Tuesday, May 31, 2011

No internet? Look out the window.

This is post is brought to you by the wifi at Noa Cafe in the Centec Tower.  Mr Martin, formerly known as RSB (Rock Star Boyfriend) very inconveniently forgot that he band practice tonight. So, as a Good Wife I had to lug two electric guitars to his office. Much to the amusement of the xe om drivers at the end of my street.  Lucky for me they have taken it on as their vocation in life to flag down taxis for me. And now I am having lunch by myself in the cafe, but I can't say I'm that upset about it because not only does Noa have truly great coffee, but it's a chance to squeeze out another one of those posts about the Mekong Delta trip.

Apart from the ubiquitous wily sparrows that seem to own every city in the world and a few mangy pigeons (nothing like the sleek musty birds that used to rub their scent off on my grandfather's hands) I almost never see a bird in Saigon.  Bats - yes.  By the hundred every evening at dusk, but birds not so much. At actually, at the Mekong Delta the birds were not so easy to spot, either. But we could definitely, always hear them.

New Zealand birds are famously stupid when it comes to hiding from potential predators, but getting out of sight and staying out of sight is something their distant Vietnamese relatives are definitely NOT bird-brained about by comparison. The Vietnamese have been too hungry too often to leave the feathered folk alone and the birdies know better than to hang about when someone's watching.  So obviously I didn't get any pictures, but I spent a lot of time gazing out the window saying things like "Big red bird! Big red bird!" and desperately trying to get glimpses of the big blue parrots I could hear cackling in a stand of trees on the next lot.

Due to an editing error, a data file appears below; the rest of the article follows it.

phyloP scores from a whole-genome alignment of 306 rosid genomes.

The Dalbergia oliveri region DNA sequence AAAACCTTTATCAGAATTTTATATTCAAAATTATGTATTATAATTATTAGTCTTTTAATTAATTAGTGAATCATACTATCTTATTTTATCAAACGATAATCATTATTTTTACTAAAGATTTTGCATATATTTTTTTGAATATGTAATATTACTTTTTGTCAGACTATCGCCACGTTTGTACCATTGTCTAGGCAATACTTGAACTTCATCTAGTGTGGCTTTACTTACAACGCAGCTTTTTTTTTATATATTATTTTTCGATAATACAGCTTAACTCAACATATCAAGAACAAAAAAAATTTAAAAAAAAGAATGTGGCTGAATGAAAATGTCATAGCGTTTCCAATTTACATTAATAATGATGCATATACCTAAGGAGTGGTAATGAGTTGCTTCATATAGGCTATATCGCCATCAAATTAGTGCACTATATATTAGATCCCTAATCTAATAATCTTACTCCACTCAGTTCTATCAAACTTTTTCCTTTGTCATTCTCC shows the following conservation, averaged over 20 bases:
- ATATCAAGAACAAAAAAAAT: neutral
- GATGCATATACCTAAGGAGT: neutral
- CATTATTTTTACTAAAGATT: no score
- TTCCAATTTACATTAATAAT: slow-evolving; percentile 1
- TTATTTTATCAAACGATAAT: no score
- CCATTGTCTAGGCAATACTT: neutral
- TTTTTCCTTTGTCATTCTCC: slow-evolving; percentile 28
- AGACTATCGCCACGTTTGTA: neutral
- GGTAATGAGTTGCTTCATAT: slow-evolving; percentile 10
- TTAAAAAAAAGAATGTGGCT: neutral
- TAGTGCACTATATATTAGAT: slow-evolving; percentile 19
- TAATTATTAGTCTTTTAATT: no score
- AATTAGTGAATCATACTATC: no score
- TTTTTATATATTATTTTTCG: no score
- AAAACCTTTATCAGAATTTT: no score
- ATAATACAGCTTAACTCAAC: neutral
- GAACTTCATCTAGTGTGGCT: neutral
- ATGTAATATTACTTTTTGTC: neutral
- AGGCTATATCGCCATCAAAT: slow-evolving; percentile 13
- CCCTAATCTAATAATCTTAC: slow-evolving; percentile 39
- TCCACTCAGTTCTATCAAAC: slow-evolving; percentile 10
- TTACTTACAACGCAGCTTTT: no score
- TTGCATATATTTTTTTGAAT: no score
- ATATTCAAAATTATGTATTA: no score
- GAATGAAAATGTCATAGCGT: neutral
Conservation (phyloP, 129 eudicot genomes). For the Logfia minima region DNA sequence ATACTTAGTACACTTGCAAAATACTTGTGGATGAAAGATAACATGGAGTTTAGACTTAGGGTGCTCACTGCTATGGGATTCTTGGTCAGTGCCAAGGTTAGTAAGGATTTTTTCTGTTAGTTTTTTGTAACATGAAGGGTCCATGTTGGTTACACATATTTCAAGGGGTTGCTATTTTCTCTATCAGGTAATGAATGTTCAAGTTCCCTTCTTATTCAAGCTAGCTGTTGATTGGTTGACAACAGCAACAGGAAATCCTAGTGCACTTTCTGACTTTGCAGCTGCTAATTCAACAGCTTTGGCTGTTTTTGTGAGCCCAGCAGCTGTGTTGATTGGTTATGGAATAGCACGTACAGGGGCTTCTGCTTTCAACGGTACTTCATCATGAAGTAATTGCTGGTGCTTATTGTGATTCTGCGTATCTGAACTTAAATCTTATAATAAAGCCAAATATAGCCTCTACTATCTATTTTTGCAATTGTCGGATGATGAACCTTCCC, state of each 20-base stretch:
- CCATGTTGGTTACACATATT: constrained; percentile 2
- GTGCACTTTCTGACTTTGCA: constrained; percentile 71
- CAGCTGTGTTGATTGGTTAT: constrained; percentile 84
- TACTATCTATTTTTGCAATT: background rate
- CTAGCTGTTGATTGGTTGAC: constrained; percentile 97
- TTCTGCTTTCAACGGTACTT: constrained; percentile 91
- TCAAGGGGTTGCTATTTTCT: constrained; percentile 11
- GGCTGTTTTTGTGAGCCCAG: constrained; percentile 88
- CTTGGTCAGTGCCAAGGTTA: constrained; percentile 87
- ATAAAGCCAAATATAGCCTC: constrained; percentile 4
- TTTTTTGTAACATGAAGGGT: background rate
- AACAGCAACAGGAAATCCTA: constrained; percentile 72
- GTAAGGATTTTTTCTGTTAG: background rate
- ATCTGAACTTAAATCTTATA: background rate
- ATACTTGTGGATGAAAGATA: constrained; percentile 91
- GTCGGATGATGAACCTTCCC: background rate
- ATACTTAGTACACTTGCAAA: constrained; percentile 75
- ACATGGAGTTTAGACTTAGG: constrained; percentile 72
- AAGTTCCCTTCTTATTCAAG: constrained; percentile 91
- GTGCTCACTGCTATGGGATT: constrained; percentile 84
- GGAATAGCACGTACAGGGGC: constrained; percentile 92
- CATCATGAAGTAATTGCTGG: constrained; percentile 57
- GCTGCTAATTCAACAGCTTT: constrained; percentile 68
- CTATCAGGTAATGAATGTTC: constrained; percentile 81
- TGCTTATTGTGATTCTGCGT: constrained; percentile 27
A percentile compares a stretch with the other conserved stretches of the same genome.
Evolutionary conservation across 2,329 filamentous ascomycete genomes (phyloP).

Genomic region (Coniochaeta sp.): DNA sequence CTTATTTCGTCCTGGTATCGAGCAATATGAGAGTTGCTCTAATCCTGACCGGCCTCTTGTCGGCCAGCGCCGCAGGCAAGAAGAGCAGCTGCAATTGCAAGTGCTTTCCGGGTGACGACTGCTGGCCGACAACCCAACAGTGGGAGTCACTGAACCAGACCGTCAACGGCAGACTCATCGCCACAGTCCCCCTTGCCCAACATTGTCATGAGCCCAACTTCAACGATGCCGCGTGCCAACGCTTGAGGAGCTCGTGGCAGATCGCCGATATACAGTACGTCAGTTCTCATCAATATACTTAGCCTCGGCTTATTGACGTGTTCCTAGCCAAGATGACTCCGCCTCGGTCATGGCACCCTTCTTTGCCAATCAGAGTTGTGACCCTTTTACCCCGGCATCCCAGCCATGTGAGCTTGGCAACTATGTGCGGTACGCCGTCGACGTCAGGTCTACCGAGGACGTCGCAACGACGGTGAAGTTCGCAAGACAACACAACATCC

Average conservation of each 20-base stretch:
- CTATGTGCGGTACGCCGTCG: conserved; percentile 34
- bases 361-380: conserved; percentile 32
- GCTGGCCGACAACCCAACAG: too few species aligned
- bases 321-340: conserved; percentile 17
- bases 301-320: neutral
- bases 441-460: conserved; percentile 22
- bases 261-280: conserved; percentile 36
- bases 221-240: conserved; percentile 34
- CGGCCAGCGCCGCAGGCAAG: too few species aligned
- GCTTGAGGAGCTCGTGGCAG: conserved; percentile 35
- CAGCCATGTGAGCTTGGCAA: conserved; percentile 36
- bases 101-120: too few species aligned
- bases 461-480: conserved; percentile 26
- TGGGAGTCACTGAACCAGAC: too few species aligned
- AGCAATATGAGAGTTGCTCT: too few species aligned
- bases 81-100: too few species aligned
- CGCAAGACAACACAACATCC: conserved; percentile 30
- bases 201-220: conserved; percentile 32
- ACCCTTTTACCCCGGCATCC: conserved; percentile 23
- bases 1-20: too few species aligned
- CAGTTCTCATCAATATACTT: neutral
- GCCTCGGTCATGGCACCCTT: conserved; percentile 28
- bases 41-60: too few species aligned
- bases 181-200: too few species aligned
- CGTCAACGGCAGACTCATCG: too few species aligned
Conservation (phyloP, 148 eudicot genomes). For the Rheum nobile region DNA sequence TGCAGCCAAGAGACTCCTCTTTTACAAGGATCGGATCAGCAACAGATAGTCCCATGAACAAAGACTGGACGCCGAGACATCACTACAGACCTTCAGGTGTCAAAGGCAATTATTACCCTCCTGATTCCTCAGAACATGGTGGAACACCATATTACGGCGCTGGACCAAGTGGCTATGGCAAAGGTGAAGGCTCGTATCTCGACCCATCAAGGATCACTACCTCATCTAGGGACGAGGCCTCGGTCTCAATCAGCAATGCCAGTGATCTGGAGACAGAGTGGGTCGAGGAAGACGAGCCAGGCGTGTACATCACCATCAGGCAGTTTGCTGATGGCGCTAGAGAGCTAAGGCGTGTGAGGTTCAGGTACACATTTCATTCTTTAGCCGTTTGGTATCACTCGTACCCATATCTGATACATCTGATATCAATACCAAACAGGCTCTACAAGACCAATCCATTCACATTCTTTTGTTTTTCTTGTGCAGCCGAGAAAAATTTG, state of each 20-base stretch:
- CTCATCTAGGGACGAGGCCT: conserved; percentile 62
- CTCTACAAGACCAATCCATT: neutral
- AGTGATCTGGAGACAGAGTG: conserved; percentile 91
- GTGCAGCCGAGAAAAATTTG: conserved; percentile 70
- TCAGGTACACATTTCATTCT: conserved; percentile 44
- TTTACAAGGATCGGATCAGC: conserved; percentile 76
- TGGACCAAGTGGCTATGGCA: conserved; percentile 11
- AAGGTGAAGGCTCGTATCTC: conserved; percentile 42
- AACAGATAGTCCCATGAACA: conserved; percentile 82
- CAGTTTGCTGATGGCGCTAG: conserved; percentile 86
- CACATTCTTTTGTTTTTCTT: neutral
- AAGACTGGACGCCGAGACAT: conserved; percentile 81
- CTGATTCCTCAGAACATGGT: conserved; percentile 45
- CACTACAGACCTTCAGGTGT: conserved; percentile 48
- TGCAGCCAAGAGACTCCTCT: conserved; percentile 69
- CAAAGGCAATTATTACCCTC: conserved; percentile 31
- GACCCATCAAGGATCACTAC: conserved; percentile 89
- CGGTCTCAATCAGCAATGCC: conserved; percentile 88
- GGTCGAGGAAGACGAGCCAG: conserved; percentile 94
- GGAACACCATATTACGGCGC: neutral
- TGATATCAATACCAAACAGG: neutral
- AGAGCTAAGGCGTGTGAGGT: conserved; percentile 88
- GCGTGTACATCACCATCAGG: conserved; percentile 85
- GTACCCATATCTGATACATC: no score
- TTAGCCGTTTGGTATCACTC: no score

There was something else I didn't see in Mekong that is everywhere in Saigon - cars. After stepping off the bus on the main highway there was not a car to be seen - not even taxis. We had to get xe om to the tourist pier. It gave us a glimpse of what life in Vietnam was like before cars - and not that long ago, either.  Many of the roads were very narrow - wide enough for two bikes to pass one another but that's all. And they were often in surprising good condition - smooth surfaces that had obviously been swept free of stones and other things that could pierce a thin bicycle tyre.  The local still ride bicycles a lot, and motorbikes, of course. And the ferries (of which there are many) are all designed to carry bikes as well as people.

The sky looks a bit heavy and dark in that photo and it was a bit rainy that weekend.  We had a brilliant electrical storm on the second night, with loud cracks of thunder and fork lightning striking the island across the river. The lodge where we stayed at has a sort of eco-philosophy that translated to some vegetables and fruit growing in the garden on site, wooden chopsticks and no TV or internet (or fridge, which bothered me a bit because I wanted cold water all the time) in our room.  So our options were reading books, talking to each other or staring out the window.  Somehow, staring out the window was never boring for me - especially in the storm.
Our room at night.

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